Even a specially-designed computer program can't figure out the secret to happiness

In a new study, researchers have developed an AI computer that can detect emotion from speech 71 per cent of the time according to Daily mail.

While the computer was fairly good at detecting calm, disgust and neutral speech, it wasn't so good at detecting happiness, and often mistook this for fear and anger.

Scientists have trained a neural network to recognise eight different emotions – neutral, calm, happy, sad, angry, scared, disgusted and surprised.

Choosing the right friends is the key to happiness

The best way to boost your happiness is to be very picky about who you spend time with, according to a neuroscientist.

Professor Moran Cerf says we stop wasting our energy making small decisions such as what we want to do or wear, and instead focus on the only decision that counts.  

Choosing the right friends is important because it causes our brainwaves to resemble those of the people we spend most time with, according to Daily Mail.

This means you start becoming alike, and pick up their desirable behaviours and ways of seeing the world without being conscious of it.

Brief exposure to nature really does improve your mood

New research shows that there's truth to the idea that nature and spending time outdoors can improve happiness. 

The study showed that if people simply take time to notice the nature around them, it will increase their general happiness and well-being, according to Daily Mail.

Even if it's just birds flying in a crowded city or a tree at a bus stop, noticing nature can also improve 'prosocial orientation' - the willingness to share and place value on one's community. 

The study examined the effects of a two-week intervention involving nature.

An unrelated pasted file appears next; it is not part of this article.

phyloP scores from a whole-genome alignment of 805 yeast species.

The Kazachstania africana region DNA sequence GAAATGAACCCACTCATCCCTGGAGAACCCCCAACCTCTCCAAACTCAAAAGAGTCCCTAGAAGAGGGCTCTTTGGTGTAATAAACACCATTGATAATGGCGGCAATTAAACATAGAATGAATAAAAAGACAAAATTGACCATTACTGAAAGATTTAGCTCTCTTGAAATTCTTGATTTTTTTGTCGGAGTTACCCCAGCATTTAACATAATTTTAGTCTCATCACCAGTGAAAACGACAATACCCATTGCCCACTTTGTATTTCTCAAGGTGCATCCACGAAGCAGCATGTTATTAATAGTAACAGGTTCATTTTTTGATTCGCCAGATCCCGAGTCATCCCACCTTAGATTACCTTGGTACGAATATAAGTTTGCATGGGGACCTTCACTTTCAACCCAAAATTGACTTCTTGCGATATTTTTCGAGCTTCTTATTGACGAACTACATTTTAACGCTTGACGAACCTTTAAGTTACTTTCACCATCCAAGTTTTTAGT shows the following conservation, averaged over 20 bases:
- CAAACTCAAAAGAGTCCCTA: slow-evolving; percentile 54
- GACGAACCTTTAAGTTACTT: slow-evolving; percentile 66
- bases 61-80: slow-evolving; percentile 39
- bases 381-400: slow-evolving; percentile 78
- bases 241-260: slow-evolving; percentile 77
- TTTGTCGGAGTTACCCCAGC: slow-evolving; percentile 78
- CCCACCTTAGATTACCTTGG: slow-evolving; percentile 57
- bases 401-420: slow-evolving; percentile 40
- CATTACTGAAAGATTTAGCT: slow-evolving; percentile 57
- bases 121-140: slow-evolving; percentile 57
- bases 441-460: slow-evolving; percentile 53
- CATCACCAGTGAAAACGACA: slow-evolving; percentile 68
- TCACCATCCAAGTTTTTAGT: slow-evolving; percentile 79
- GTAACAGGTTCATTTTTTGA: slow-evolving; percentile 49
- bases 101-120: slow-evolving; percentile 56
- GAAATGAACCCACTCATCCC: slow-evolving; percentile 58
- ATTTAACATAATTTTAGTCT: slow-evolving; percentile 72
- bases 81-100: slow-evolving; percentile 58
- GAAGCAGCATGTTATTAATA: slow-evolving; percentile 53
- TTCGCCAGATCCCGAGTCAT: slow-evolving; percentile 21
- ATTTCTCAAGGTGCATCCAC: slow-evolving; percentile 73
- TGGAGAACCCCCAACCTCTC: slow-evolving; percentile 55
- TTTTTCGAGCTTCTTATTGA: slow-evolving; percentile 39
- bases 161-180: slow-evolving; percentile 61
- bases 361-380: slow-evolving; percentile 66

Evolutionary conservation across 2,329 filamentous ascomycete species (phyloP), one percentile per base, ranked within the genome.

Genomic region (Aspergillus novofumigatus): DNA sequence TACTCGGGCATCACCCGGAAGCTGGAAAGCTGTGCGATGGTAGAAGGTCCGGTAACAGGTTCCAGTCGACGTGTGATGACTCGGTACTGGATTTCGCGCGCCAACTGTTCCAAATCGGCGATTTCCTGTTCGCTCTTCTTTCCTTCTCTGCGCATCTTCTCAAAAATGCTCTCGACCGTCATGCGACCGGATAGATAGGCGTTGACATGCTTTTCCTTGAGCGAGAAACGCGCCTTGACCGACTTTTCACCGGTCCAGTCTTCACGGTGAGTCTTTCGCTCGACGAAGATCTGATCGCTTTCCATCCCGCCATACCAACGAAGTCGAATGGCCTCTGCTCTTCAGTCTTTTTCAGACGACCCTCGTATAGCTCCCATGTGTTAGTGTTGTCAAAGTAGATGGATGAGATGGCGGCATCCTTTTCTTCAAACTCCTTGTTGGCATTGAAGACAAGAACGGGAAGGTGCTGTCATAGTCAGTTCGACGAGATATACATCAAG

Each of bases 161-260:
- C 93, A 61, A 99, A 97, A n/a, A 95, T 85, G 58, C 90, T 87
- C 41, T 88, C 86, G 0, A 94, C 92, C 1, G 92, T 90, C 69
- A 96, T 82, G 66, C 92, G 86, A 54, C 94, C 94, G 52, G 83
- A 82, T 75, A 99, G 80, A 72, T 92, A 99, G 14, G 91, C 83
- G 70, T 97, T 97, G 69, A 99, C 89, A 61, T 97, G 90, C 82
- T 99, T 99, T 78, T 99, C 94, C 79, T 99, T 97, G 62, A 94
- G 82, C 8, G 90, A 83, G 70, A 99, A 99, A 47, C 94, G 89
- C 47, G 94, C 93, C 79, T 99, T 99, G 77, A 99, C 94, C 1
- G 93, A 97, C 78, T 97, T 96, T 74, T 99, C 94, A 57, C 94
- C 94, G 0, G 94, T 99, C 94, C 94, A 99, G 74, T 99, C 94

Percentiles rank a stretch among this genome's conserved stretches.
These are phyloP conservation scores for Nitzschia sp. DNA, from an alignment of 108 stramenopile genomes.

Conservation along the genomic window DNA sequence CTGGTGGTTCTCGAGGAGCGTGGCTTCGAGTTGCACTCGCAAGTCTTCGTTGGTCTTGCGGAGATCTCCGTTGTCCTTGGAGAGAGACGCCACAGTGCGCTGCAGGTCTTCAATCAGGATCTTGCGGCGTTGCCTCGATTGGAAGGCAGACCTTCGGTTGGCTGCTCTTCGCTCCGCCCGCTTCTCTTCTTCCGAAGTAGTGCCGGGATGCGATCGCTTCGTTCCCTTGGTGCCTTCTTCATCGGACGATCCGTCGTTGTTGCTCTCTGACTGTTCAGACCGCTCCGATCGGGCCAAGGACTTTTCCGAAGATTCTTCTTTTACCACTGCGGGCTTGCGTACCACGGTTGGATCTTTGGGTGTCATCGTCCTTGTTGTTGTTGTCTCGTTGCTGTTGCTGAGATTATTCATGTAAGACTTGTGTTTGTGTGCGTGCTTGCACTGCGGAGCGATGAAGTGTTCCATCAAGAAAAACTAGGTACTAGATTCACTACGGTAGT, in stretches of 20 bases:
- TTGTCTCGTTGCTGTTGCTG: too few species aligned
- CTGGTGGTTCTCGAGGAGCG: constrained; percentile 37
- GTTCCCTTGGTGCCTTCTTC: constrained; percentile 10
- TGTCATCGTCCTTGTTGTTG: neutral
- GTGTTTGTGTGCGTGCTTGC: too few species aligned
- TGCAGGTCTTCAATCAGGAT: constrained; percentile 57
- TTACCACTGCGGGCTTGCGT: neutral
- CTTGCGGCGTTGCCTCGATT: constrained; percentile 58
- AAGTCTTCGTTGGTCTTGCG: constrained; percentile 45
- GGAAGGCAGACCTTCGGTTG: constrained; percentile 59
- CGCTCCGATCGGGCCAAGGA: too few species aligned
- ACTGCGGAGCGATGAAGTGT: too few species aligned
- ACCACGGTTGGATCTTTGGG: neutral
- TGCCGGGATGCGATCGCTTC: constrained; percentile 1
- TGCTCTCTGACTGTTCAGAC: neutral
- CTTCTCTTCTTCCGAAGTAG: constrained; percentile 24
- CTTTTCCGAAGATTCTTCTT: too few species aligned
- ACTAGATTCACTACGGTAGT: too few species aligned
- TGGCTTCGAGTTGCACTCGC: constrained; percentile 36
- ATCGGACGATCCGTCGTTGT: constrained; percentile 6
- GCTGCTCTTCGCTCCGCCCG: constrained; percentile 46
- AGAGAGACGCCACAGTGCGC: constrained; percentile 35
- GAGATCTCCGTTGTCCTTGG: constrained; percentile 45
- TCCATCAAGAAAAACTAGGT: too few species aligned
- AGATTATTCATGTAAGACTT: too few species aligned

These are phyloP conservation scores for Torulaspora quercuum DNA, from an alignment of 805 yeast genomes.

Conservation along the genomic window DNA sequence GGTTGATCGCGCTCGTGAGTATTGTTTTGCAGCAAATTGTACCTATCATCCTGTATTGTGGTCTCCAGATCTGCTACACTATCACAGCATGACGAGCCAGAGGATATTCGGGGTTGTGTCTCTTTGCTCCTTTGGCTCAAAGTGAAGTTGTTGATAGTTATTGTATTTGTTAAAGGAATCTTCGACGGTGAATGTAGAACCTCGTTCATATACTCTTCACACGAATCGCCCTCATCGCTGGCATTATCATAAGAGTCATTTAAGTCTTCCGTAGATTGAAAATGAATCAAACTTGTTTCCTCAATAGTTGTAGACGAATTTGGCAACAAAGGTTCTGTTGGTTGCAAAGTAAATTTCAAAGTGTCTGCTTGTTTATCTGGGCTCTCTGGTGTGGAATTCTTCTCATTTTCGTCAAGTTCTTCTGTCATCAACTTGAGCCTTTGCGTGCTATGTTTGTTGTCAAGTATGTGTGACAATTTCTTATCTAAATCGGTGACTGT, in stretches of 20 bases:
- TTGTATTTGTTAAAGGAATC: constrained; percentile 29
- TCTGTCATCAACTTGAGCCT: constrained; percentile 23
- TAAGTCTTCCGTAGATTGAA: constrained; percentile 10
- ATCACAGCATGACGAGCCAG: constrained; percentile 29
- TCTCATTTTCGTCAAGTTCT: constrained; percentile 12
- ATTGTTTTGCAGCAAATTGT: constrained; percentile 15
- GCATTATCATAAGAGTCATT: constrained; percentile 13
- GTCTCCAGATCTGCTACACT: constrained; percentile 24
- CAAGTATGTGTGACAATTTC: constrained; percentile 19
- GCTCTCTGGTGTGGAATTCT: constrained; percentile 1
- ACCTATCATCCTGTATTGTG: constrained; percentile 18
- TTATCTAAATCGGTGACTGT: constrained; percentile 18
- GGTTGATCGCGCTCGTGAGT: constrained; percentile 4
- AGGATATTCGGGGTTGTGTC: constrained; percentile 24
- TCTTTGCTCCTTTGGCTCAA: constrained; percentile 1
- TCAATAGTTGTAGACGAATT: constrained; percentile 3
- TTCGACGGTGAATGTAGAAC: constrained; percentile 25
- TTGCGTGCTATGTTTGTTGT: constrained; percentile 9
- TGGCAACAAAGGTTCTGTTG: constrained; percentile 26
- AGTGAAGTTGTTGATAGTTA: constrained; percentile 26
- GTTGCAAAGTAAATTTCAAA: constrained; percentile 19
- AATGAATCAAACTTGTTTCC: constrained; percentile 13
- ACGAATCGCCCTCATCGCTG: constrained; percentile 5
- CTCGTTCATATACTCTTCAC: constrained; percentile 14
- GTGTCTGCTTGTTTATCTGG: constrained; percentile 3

Talk about planning ahead! Children as young as SIX spontaneously practice skills to prepare for the future

From tying shoelaces to reading and writing, practice is essential for improving a wide range of skills.

And a new study suggests that from age six, children spontaneously practice skills to prepare for the future.

The findings suggest that it may be beneficial for parents to start having conversations with children as young as six about their future goals, and encourage them to think about and work toward those goals according to Daily mail.

Researchers looked at the development of deliberate practice.

Why going to your 'special place' makes you feel better

Whether it's where you got married, or a place you can remember going to with a loved one, everyone has certain places that are intensely meaningful.

And a new study has found that these places play a huge part in our emotional and physical well-being, according to Daily mail.

The findings underline the importance of caring for special places for future generations to enjoy, according to the researchers.

Researchers, used brain imaging technology to demonstrate how meaningful places impact our conscious and unconscious minds.